Optimal Frames Per Second
So as to calculate the optimal number of the FPS, we need to multiply the refresh rate of your monitor by 2. Consequently, a 60 Hz monitor would need 120 frames per second, while a 144 Hz one would require about 300. The idea of multiplying the value is based on the way the frames are rendered.
With the vertical synchronization off, the monitor will always draw the newest frame, which means 120 frames per second on a 60 Hz monitor will get you the smoothest picture possible for such a monitor. Further increases in the FPS will make sure you don't notice any frame drops.
Resultion and Settings
Lowering the resolution is the most obvious and efficient way to boost the FPS. This method helps if your graphics card cannot handle higher resolutions. Moreover, many pro players recommend lowering the resolution to make the game more comfortable.
As for the settings, the most resource-demanding ones are the quality of shadows, shaders and effects. The "high" shadows setting might help in certain situations. However, it doesn't help that often, which makes it a questionable decision to switch it on. It could lead to possible FPS drops that would be constantly annoying you during your game.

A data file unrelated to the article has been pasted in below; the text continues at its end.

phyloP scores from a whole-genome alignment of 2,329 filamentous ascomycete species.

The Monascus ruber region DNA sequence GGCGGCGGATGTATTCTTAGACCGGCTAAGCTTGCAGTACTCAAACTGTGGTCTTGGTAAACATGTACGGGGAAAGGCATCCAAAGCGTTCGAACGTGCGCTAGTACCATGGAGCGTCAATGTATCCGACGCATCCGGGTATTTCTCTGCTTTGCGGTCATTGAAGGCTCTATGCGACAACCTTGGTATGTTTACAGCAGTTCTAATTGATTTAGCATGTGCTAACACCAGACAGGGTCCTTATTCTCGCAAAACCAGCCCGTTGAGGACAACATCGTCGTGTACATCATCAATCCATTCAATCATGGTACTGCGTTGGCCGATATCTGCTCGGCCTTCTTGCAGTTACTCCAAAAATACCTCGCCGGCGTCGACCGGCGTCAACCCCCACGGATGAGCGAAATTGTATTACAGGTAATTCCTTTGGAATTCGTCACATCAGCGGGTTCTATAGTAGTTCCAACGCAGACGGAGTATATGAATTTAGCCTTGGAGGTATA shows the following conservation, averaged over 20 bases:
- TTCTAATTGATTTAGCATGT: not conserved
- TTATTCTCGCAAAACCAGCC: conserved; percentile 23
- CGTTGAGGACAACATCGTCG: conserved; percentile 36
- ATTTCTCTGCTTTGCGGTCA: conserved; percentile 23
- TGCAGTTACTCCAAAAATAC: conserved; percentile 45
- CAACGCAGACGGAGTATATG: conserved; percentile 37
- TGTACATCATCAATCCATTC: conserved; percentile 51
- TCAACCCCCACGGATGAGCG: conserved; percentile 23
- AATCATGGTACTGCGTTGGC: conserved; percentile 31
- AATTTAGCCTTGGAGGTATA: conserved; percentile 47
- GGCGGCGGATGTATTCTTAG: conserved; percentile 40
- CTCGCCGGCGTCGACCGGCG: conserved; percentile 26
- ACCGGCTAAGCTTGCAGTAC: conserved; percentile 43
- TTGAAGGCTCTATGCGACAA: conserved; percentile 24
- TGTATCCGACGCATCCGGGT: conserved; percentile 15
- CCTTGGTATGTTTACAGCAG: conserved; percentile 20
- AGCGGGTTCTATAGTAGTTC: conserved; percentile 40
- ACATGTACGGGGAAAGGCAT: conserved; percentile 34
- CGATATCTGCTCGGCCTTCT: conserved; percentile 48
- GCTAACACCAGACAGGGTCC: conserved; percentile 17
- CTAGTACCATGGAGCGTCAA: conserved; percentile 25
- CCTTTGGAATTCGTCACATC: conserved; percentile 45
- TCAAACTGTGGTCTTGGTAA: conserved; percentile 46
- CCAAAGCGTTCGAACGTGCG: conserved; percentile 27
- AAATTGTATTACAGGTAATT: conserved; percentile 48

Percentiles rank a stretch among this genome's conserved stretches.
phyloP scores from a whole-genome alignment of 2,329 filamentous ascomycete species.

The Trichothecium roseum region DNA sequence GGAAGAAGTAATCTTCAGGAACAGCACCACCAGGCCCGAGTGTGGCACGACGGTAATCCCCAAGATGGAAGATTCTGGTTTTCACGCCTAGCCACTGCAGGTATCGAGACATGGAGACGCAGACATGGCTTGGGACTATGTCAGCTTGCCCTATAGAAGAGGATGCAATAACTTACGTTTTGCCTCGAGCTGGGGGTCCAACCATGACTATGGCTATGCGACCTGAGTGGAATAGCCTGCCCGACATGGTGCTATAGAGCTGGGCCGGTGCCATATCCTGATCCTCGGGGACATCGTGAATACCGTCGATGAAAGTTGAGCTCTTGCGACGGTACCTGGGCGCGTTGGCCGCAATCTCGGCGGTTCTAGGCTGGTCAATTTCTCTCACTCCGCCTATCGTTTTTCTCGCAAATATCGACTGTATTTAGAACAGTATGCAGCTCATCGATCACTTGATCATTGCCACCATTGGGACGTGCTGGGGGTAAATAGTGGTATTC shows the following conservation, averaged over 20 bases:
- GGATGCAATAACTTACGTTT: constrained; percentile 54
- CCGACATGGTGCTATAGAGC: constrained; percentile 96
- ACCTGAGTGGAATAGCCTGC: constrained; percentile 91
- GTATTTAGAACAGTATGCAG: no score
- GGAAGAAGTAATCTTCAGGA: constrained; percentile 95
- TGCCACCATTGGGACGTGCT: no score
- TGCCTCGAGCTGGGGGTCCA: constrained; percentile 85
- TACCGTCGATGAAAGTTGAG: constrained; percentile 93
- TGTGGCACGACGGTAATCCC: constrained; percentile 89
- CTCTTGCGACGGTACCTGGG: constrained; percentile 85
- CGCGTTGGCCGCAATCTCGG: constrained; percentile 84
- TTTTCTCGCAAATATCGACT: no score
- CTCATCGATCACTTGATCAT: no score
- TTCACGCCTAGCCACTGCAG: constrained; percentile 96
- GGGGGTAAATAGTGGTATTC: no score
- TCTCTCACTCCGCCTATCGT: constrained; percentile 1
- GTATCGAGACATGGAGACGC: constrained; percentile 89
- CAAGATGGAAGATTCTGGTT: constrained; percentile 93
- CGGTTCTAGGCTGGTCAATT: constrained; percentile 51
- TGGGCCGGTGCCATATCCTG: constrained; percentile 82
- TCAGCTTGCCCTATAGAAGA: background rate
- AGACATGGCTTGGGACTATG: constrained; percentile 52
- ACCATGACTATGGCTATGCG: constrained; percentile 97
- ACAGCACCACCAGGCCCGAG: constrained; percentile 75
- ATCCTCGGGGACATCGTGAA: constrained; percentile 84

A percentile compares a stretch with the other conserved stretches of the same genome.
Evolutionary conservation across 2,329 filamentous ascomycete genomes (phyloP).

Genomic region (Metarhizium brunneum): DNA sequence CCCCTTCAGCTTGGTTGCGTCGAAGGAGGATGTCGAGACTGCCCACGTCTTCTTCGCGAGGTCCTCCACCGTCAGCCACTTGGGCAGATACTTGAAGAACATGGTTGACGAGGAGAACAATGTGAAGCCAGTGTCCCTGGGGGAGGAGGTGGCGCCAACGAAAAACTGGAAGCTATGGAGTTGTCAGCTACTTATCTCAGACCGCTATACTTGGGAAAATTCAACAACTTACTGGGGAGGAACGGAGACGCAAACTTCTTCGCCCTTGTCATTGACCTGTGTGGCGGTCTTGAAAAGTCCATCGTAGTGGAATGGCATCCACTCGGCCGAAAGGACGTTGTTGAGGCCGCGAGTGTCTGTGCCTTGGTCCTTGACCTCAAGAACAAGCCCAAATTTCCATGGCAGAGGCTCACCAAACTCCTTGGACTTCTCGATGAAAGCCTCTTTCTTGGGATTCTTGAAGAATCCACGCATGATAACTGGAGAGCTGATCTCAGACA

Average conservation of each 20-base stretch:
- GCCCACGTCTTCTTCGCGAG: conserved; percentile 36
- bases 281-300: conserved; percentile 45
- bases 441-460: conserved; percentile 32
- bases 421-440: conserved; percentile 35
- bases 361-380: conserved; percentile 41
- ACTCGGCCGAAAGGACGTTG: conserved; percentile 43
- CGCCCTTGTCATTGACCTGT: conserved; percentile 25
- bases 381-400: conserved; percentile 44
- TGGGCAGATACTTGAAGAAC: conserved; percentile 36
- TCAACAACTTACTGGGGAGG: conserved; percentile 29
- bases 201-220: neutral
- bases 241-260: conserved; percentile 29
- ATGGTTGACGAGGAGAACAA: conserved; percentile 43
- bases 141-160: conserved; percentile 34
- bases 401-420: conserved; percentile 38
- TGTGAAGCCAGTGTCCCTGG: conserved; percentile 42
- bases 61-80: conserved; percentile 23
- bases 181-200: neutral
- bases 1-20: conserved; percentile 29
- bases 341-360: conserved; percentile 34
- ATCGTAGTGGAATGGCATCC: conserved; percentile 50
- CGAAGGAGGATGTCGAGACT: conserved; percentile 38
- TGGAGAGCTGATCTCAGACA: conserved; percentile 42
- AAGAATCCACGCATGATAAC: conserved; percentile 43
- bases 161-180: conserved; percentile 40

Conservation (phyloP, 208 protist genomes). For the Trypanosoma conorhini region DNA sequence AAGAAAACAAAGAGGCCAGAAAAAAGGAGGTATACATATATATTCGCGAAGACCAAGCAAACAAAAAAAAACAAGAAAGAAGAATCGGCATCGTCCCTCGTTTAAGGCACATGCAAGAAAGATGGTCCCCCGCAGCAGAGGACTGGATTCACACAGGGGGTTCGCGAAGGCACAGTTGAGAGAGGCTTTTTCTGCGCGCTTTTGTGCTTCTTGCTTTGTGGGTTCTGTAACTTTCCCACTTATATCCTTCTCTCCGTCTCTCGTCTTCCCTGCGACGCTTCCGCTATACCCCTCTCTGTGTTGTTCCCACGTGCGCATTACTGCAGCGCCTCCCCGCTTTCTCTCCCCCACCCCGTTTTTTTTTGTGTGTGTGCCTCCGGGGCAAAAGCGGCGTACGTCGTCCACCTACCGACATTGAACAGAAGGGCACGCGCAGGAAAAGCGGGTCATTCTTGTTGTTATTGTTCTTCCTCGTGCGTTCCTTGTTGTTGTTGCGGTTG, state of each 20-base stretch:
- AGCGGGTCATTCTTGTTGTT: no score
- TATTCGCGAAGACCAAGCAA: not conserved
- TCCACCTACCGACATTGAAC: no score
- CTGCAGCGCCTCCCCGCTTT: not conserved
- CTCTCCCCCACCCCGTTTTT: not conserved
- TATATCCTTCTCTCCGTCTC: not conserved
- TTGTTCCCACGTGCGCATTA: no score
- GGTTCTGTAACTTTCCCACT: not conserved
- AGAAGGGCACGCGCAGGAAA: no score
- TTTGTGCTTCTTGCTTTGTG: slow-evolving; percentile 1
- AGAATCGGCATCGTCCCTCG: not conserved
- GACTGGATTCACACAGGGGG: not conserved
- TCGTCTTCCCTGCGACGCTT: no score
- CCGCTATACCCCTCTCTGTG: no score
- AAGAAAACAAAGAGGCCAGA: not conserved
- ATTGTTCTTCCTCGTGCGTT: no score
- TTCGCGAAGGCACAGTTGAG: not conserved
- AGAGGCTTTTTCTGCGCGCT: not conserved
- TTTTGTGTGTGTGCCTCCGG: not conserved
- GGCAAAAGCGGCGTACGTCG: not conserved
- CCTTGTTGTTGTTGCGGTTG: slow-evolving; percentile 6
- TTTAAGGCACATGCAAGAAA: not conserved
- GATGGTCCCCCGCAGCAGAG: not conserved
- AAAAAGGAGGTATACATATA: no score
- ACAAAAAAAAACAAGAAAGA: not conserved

Other settings such as "Mode / Texture detail" or "Texture filtering" should be lowered as a last resort. Most modern PC's should be able to handle those with no issues.
Drivers and Game Mode
Your graphics card drivers should be regularly updated since they might boost the FPS a little. You should keep the other hardware up-to-date, as well.
Windows 10 users might try to boost their FPS by turning on the so-called Game Mode. All you need to do is launch CS:GO, tap Win+G and select the "Use Game Mode for this game" option in the General tab of the appeared window.
Graphics card settings
The process is similar for both AMD and Nvidia graphics cards. First of all, choose the "maximum performance" setting in the "Adjust image settings with preview" tab. Then, go "Manage 3D settings" and change all the values related to antialiasing or filtering to "performance" or "off". You can also try changing the "Maximum pre-rendered frames" value to 2 or 3, but that might not change anything.
The AMD software has no such slider, so we can proceed to the "Gaming settings" tab right away where you need to repeat the same steps as for Nvidia. One setting is worth mentioning, though, it's preferred to leave "Shader cache" enabled.